“It was an absolutely amazing experience, especially because the visitors were supporting me and the crowds were helping me throughout the finish line,” she said through a translator. “This was a very strong experience and I believe that I will never forget it ’til the end of my days.”

In her post-race remarks, Vrabcova Nyvltova confessed that by making the Olympic standard of 2:45:00 she lost a bet to her physiotherapist. Now she must buy her physio a dog.

“I’m not absolutely sure where to buy a dog, so if you have any suggestions can you please give me them,” Vrabcova Nyvltova jokingly asked members of the media as she held her snow-white Samoyed dog named Bella. “Do you know any places I can get a dog?”

The Prague course features six bridges between the start and finish in Old Town Square. The final two bridges played host to a pair of key moves that helped give Lawrence Cherono the biggest marathon victory of his career.

Nine men went through halfway within a second of the lead in 1:03:06, including Cherono and reigning champion Felix Kandie. Some nine kilometers later at 30-K, eight of the same men were still together; the only one to drop was Peter Kirui.

It was between 30 and 35-K that the race was broken wide open by Solomon Kirwa Yego, surging across the Manesuv Bridge. The 15:10 segment served to dwindle the pack down to three: Yego, Cherono, and Kandie.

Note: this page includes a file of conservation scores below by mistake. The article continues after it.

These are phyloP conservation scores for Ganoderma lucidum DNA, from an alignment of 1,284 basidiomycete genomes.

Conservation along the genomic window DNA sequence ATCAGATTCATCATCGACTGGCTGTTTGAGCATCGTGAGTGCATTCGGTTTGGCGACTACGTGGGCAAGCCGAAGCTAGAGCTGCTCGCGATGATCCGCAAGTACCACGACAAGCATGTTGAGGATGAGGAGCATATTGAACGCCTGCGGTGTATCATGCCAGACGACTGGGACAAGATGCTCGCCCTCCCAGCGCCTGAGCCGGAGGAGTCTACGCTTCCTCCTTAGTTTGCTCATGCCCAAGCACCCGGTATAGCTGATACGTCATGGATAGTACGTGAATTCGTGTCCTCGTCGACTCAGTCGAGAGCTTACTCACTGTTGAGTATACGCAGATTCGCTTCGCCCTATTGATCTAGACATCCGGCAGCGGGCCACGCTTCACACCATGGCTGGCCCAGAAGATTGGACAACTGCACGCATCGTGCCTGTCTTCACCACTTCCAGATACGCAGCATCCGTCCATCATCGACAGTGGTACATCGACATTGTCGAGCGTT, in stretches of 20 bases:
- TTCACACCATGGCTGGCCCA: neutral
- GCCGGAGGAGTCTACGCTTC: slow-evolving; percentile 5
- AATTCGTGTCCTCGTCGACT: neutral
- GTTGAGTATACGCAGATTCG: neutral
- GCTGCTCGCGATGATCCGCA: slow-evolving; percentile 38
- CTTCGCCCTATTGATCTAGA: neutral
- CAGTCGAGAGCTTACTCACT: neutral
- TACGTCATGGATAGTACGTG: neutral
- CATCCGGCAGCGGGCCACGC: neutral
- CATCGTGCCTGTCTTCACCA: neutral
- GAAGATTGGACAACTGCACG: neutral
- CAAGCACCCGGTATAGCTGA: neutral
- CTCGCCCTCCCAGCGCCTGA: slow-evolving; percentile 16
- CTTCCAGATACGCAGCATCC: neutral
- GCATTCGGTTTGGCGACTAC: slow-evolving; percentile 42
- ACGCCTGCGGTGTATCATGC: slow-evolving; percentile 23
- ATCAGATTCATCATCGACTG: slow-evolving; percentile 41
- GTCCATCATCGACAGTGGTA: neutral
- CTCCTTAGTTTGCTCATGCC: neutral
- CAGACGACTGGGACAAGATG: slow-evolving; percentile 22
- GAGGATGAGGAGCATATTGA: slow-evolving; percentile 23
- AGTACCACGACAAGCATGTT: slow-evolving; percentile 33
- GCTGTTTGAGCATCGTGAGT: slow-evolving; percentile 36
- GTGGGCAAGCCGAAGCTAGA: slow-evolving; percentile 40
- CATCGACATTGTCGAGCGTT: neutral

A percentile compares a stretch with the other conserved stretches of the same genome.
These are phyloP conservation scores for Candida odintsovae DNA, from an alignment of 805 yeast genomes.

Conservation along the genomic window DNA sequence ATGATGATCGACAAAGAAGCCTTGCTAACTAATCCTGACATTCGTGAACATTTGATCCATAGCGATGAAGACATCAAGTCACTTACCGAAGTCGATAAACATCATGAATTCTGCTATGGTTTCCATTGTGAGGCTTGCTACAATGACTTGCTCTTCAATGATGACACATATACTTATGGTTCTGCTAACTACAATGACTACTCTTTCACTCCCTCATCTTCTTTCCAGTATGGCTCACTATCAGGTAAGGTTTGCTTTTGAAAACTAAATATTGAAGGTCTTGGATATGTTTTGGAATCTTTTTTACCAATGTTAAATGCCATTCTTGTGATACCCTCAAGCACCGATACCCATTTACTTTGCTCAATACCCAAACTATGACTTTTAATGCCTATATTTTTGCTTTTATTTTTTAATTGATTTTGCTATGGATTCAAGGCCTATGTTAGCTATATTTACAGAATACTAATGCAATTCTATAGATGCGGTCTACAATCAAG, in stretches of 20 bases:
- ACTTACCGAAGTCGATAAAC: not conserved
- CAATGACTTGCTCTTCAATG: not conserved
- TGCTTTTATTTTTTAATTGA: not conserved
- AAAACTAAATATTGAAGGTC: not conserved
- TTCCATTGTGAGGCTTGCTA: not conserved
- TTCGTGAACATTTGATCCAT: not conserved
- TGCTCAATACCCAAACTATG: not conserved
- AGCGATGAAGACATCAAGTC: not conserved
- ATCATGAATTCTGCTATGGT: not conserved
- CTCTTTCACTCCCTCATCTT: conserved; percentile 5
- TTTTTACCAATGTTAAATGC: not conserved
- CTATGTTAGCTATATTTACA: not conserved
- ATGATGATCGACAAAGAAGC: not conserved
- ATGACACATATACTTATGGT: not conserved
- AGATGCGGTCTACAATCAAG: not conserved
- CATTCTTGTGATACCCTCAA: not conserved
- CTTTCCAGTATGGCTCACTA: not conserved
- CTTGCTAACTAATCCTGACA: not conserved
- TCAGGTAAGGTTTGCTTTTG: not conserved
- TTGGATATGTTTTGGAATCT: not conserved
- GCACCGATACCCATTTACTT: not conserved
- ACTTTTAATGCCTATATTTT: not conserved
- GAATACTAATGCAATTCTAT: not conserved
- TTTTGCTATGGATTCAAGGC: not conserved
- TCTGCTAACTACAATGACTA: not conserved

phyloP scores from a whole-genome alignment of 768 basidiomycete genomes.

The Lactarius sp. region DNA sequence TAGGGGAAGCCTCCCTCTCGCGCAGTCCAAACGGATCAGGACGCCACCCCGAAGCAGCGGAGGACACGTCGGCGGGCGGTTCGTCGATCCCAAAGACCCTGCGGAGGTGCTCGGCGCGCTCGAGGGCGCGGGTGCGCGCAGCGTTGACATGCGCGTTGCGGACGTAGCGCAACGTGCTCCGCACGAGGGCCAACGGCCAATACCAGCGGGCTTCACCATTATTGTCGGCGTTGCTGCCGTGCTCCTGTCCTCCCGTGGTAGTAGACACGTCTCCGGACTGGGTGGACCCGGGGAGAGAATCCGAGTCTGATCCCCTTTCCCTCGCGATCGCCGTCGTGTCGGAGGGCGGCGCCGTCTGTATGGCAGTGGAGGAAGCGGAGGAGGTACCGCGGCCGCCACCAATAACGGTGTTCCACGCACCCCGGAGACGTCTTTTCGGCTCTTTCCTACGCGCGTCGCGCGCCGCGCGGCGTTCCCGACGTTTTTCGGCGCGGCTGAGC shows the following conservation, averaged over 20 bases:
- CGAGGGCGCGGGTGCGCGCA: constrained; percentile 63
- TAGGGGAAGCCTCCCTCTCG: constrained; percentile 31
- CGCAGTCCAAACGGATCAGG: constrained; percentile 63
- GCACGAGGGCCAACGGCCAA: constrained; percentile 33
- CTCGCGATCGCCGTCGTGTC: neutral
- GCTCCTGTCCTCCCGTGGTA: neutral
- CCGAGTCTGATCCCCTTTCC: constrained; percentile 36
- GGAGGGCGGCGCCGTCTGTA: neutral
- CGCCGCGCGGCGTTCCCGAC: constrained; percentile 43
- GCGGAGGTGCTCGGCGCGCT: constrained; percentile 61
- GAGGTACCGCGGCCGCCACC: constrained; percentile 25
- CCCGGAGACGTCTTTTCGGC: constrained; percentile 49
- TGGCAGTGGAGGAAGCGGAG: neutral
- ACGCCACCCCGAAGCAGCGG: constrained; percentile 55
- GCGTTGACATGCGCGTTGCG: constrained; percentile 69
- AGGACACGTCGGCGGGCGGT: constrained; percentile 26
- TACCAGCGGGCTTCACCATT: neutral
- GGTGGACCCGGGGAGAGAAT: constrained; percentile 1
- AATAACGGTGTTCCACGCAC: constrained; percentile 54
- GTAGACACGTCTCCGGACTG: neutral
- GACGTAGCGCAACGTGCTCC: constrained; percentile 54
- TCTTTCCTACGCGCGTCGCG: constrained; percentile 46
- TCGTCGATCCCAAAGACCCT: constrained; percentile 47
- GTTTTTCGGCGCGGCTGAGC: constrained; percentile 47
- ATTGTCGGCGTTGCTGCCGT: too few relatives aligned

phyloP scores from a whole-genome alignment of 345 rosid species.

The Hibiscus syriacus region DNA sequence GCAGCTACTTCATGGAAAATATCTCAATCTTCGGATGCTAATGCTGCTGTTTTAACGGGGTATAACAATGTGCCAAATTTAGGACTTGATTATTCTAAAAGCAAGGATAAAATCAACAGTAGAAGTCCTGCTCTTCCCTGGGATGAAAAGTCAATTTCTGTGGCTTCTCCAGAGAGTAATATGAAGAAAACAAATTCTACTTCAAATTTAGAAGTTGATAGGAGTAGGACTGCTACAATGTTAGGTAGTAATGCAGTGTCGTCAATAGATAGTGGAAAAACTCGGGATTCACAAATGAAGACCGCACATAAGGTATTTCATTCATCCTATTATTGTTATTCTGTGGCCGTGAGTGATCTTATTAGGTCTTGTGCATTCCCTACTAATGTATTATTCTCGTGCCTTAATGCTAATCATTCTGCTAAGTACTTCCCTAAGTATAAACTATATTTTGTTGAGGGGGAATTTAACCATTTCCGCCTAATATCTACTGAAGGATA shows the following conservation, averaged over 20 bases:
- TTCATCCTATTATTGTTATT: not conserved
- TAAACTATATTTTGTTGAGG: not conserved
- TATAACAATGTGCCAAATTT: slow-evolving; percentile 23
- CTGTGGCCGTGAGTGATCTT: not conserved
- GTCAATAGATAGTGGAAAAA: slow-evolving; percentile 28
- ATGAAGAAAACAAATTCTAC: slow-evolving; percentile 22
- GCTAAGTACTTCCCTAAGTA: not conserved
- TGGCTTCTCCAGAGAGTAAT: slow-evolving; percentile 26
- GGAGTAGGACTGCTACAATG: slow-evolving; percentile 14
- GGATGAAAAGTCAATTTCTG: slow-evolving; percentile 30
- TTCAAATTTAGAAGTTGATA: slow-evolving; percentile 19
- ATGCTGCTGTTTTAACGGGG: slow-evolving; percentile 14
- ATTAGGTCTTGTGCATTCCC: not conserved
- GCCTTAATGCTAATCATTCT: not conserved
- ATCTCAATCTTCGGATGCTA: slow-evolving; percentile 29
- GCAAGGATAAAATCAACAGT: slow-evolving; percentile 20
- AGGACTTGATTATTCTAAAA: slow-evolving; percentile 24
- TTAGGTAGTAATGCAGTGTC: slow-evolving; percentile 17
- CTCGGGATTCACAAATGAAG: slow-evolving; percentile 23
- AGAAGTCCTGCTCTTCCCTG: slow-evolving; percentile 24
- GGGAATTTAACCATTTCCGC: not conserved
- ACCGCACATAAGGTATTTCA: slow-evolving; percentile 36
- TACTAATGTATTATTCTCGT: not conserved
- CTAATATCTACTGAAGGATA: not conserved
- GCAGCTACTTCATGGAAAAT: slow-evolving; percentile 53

Approaching the final bridge of the course at 37-K (23 miles), Cherono and Kandie served-up another surge. The pair came off the Libensky Bridge and prepared for a fight along the Vltava River.

As quickly as the duel began to take shape, Cherono left Kandie in his wake. Up a slight incline, the defending champion couldn’t quite handle the energy Cherono possessed. In roughly 400 meters, Cherono built up an 18-second lead.

Ultimately Cherono’s winning margin would be 50 seconds, breaking the tape in 2:07:24 and shattering his previous personal best of 2:09:39. Kandie was second in 2:08:14; Yego third in 2:08:31.

“I was having a little panic because sometimes you can go alone until the last minute and someone could come and pass you. I had to worry,” he said. “I am very happy because I am the champion. I was so excited. I was very much excited because I think that I could go out and win the race.”

Cherono trains in Eldoret with partners Paul Lonyangata and James Kwambai. He said the that a mixture of speedwork and tough fartleks got him prepared for anything come race day.

“You can apply everything you’ve done in training. You can try to push a little bit then see if my opponents can resist that pace or they can drop out. I did a lot of speed work. The fartleks, the speedwork, together. That’s it. That’s how I won,” he said.

Daniel Wanjiru was fourth in 2:09:25, the last man to dip under 2:10:00. In total, only seven men broke 2:15:00, an indication of how much the weather took its toll. Among those to drop out were two-time TCS New York City Marathon champion Marilson Gomes dos Santos, as well as Czech favorites Jiri Homolac and Jan Kreisinger.

Winning the Czech national marathon crown for the second time since 2014 was Petr Pechek in 2:22:14. He was 14th overall.

The day’s festivities kicked off with a family minimarathon for kids, which saw 2,000 children participate. The event was part of RunCzech’s celebration in the lead up to Global Running Day, Wednesday, June 1.